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I.E.M. - Arcadia Son CD (album) cover

ARCADIA SON

I.E.M.

 

Psychedelic/Space Rock

3.60 | 27 ratings

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Juan.Pablo.Gonzalez
4 stars Steven Wilson's musical persona is said by some to be divided between his vast array of projects (more than 8, if you count Continuum and Storm Corrosion), but it is actually the equivalent of having eight musicians into a single body. All his projects, many of them being worked upon simultaneously, and spanning very different origins (Blackfield, for example is mainly based in Tel Aviv), reside in a world of their own, even if they share Wilson's compositional traits, and characteristic aspects of the kind of music they release.

IEM, as is known, is Wilson's Krautrock/Cosmic Jazz outlet, and one in he is virtually beyond recognition (if judged by Porcupine Tree standards). In it, Steven is completely uninhibited by any sort of songwriting theme, or structure, or time limit (precisely the reason why there were so few IEM albums). Not that this is unique to IEM, or that any of his projects sees him inhibited by anything at all, but this fact is the very driving force behind IEM, and Arcadia Son is a very good example of it.

Arcadia Son is an album that has a very clear path in terms of exercising IEM's influences, and in the kind of structure used in their songs. While it is nothing unlike IEM, it is perhaps the most "normal" IEM album by pop music standards.

TRACK BY TRACK

WRECK: An intro? A teaser? Wilson starts off Arcadia Son in pure IEM fashion, true to its influences. A very random, erratic intro that has no seeming structure or sense at all. The tempo-less drums, the erratic notes on the sax and the purely chaotic feel to this minute-and- a-half opener is a very good description of the album, but it is rather vague, and thus invites you to listen.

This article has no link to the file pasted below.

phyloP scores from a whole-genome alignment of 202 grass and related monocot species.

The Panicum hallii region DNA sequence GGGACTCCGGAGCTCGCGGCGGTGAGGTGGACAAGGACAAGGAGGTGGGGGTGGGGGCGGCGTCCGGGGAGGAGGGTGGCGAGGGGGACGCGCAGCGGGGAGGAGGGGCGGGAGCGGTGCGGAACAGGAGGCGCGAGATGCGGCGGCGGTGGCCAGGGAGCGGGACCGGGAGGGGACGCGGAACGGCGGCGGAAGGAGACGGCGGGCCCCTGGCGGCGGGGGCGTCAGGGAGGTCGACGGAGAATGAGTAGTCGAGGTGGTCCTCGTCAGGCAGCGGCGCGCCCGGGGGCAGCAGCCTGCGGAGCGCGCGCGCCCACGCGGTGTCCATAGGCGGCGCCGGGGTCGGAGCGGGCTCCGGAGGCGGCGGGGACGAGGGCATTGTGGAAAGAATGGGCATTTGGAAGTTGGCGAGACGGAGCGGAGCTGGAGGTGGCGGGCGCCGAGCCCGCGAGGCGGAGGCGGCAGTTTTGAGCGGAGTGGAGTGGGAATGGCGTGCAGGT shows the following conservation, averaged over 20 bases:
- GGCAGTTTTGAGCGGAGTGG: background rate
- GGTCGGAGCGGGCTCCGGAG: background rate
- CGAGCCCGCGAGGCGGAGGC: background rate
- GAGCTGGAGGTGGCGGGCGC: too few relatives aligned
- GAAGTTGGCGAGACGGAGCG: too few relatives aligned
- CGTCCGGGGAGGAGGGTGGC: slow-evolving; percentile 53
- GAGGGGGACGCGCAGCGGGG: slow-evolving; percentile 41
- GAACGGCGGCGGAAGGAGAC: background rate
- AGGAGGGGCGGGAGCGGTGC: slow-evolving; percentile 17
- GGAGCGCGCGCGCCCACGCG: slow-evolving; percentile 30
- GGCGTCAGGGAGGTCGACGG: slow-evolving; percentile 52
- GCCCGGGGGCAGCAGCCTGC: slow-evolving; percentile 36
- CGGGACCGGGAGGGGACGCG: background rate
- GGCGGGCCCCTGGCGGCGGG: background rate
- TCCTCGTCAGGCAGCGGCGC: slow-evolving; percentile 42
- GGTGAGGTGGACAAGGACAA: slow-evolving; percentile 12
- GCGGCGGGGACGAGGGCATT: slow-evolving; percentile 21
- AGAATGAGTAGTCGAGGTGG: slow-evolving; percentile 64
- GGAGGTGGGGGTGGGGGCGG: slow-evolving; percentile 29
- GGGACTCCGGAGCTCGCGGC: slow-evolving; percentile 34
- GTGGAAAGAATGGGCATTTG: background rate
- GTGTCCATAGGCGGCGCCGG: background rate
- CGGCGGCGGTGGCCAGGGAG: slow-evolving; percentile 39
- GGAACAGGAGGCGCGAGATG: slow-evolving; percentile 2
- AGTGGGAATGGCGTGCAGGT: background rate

BETH KRASKY: IEM is known to release things like this. This track is simply Beth Krasky (anyone know who she is?) speaking about her likes in music and her abilities therein. It's not really a song, but it does contribute to that uninhibited beauty that is customary in IEM.

WE ARE NOT ALONE: Anyone who doesn't like songs that aren't songs would have ejected the CD by now, just when Steven comes in greatly with this simply exquisite song. A song clearly inspired in 60s and 70s cosmic jazz, We Are Not Alone is a sort of jam that is bass- guitar-based, with a very catchy drum set line, and somewhat disturbing apocalyptic announcements carried by Wilson's voice, which is constantly tweaked with, high- or low- pitched, slowed and sped up. The musicians seem to really be enjoying themselves and the song has an awesome atmosphere to it, that sort of cosmic, empty feeling that is really relaxing and makes for a great listen.

CICADIAN HAZE: Theo Travis' flute is the big star here. Over a percussion and bass line, and on top of a vast array of pads and textures created by the masterful Wilson, Travis shines with his melodically beautiful but erratic flute tirades, and delights us with six minutes of his wonderfully proficient playing. Though the atmosphere is not as evident as in We are not Alone, Cicadian Haze does a good job of keeping you there and creating a very calm mood in the album.